HomeTECHNOLOGYChanges in streaming and the semiconductor industry

Changes in streaming and the semiconductor industry

During 2023, the movement of live sports from broadcasting to streaming services is expected to gain momentum. Meanwhile, chipmakers are expected to spend over $300 million on AI tools. A prerequisite for the rapid development is that more than 5,000 broadband satellites are launched during the year. This is shown by Deloitte’s TMT Predictions 2023, which analyzes how the latest in technology, media and telecom (TMT) affects consumers and businesses.

– The TMT industry continues to develop at an impressive pace to meet our needs and expectations in an increasingly digital and connected everyday life. In 2023, we foresee rapid progress and implementation of a range of technologies to help businesses and consumers do more with less, says Jonas Malmlund, partner at Deloitte.

Streaming services compete for live sports

Streaming services are increasingly spending on rights to broadcast live sports in an effort to attract, retain and monetize a broad audience. By 2023, Deloitte predicts that providers worldwide will spend over $6 billion on exclusive live sports rights. To put that into perspective, the combined content spend from all providers in 2021 was around $50 billion.

– The increased spending shows a mutual dependence between streaming services and the biggest sports leagues. Competition between streaming services is increasing and live sports are seen as a safe bet to attract and retain viewers. At the same time, media rights constitute an important source of income for the sports leagues, together with ticket sales and sponsorship, says Jonas Malmlund.

Semiconductor companies turn to AI and high-efficiency materials

Chip companies are increasingly using AI to design and manufacture chips faster, cheaper and more efficiently. Deloitte predicts that the world’s leading semiconductor companies will spend upwards of $300 million on AI tools in 2023. That number is also expected to grow by 20 percent annually over the next four years and exceed $500 million by 2026.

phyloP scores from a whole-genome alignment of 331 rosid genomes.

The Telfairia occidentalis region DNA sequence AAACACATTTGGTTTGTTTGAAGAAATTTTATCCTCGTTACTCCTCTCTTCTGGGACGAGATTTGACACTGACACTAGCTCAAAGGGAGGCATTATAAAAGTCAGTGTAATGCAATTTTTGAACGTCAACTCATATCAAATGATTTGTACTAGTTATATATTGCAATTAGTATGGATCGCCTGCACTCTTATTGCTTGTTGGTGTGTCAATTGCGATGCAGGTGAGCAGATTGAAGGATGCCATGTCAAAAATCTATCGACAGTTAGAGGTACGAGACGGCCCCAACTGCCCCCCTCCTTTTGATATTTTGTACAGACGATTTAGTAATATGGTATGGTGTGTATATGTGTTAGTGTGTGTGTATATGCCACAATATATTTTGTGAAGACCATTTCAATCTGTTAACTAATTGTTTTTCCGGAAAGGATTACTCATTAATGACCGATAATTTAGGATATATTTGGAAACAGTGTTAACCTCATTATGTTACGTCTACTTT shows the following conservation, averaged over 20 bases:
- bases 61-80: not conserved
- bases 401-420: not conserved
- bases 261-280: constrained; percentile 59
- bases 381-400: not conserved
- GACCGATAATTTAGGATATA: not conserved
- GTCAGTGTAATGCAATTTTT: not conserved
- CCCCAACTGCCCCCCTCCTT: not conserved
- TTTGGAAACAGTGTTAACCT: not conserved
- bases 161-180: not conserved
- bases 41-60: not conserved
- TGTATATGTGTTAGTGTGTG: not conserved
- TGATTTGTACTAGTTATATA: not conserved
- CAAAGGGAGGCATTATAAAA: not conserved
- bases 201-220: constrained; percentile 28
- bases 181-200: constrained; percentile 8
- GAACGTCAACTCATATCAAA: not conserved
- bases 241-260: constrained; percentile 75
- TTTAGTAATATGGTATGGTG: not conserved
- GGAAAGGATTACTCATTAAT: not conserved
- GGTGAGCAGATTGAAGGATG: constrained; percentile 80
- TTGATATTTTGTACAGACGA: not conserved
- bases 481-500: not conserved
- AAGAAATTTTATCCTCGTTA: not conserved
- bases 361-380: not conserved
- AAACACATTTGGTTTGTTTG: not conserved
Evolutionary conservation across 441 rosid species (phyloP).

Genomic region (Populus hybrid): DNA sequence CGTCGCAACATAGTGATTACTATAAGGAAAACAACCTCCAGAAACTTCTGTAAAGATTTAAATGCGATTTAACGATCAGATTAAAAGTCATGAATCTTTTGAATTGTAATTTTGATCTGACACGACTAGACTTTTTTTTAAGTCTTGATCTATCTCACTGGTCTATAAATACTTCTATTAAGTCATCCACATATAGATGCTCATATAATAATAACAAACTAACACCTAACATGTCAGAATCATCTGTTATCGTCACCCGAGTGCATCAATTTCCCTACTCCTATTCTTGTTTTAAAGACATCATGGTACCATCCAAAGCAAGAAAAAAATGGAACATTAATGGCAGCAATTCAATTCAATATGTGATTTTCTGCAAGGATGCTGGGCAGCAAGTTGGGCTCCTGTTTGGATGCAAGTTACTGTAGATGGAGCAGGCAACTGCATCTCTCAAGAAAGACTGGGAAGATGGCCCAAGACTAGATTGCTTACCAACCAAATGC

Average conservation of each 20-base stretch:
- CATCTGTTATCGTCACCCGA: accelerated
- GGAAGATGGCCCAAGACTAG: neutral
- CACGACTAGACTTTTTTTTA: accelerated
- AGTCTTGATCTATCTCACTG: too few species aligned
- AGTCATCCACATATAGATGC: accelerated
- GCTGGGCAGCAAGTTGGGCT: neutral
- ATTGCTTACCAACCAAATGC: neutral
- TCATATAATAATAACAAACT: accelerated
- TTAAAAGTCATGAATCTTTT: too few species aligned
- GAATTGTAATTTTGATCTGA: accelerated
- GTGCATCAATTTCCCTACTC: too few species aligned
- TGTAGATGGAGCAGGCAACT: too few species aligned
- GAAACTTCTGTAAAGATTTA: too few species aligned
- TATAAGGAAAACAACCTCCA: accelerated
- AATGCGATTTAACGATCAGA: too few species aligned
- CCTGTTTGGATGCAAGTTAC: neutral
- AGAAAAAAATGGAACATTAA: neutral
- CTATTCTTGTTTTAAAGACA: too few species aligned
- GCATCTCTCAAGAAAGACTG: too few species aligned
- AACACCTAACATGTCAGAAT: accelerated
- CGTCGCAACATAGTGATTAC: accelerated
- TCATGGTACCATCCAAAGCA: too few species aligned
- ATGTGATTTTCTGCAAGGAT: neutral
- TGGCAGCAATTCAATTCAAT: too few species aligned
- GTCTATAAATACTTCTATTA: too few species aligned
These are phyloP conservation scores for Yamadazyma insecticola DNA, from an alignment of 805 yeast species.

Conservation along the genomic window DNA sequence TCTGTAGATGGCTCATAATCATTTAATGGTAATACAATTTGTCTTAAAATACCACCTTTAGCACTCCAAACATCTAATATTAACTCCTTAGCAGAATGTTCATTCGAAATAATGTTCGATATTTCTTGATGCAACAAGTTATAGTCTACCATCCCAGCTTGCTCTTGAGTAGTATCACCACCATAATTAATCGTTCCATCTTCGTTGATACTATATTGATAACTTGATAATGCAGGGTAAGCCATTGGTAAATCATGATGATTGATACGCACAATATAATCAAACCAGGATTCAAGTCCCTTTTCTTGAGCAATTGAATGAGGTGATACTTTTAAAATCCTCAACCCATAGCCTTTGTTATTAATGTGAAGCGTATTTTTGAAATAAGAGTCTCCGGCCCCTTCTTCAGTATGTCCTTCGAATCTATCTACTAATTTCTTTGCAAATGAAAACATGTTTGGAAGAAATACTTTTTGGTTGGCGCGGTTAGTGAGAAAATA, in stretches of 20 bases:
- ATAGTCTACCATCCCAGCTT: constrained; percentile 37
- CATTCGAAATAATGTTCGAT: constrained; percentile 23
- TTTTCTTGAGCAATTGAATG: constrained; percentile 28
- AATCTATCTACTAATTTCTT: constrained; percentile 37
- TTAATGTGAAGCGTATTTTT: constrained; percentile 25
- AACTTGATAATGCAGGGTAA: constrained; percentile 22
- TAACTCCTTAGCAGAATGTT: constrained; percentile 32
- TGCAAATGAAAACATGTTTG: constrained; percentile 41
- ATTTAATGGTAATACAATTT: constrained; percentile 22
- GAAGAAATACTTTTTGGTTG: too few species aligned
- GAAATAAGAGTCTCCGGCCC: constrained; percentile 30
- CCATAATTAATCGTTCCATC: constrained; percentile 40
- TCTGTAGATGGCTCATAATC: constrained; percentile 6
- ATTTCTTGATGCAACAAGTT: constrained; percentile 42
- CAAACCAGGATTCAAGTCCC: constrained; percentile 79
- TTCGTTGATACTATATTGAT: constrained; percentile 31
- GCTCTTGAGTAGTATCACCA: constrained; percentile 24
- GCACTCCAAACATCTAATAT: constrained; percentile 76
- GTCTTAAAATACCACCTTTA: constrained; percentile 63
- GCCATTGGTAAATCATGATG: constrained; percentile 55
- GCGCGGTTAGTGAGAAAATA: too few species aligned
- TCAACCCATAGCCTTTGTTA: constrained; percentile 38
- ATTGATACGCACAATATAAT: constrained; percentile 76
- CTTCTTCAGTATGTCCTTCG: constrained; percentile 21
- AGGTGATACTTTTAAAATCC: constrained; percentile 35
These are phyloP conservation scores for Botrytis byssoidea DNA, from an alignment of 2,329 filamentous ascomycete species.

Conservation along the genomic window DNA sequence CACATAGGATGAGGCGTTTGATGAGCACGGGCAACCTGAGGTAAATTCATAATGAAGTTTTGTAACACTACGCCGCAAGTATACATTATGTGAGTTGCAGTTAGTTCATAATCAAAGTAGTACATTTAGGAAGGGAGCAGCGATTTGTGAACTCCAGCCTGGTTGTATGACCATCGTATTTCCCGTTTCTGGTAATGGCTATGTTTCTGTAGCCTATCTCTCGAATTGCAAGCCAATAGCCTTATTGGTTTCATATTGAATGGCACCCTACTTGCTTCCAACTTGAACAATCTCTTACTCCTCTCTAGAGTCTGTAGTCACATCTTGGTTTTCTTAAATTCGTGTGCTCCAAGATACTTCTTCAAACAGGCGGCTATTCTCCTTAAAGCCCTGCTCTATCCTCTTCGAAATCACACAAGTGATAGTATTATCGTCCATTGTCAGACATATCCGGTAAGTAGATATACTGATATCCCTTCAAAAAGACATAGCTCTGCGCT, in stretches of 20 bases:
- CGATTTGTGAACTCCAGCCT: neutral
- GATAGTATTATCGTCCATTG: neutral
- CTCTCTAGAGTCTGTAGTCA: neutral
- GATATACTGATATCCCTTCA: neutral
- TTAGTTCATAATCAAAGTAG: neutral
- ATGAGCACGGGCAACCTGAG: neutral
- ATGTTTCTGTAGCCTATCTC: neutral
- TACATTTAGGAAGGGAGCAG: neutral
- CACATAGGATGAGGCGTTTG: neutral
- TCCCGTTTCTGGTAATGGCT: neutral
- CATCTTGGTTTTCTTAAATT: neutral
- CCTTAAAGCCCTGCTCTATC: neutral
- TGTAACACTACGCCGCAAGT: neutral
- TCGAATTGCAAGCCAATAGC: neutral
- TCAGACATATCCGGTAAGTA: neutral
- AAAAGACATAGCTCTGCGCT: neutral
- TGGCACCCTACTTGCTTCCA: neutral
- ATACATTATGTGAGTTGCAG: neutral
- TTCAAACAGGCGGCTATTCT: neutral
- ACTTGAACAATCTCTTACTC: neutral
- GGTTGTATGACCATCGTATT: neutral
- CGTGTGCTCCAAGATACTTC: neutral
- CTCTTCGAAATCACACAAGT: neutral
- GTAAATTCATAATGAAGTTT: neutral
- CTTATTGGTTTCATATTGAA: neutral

– AI tools enable chipmakers to save time and money, alleviate talent shortages and update legacy designs. They can also increase security in the supply chain and help alleviate the next chip shortage, says Jonas Malmlund.

Silicon has long been the standard for making chips for phones and computers, but is not suitable for high-voltage and high-power applications such as battery-powered electric vehicles, super-efficient chargers for consumer electronics and solar panels. As these become more common, Deloitte predicts that semiconductors made from high-efficiency materials – mainly gallium nitride and silicon carbide – will sell for $3.3 billion in 2023, up nearly 40 percent from 2022.

Increase in the number of broadband satellites

Unlike fiber and mobile networks, satellites can provide broadband coverage over large geographical areas without operators needing to establish infrastructure on the ground. As the demand for high-speed Internet in all corners of the world increases, Deloitte predicts that more than 5,000 broadband satellites will orbit the Earth in low orbit (LEO) by the end of 2023. These are expected to form two constellations providing high-speed Internet to nearly one million subscribers.

If all the organizations currently planning to build a LEO constellation succeed, seven to ten competing networks could be in operation by 2030, with a total of 40,000 to 50,000 satellites in orbit.

– The increase in the number of satellites is good news for users, as it will probably lead to lower prices, better coverage and more reliable internet. On the other hand, there are risks with an increasingly crowded orbital environment – ​​the risk of collisions increases, which requires more cooperation and coordination, says Jonas Malmlund.

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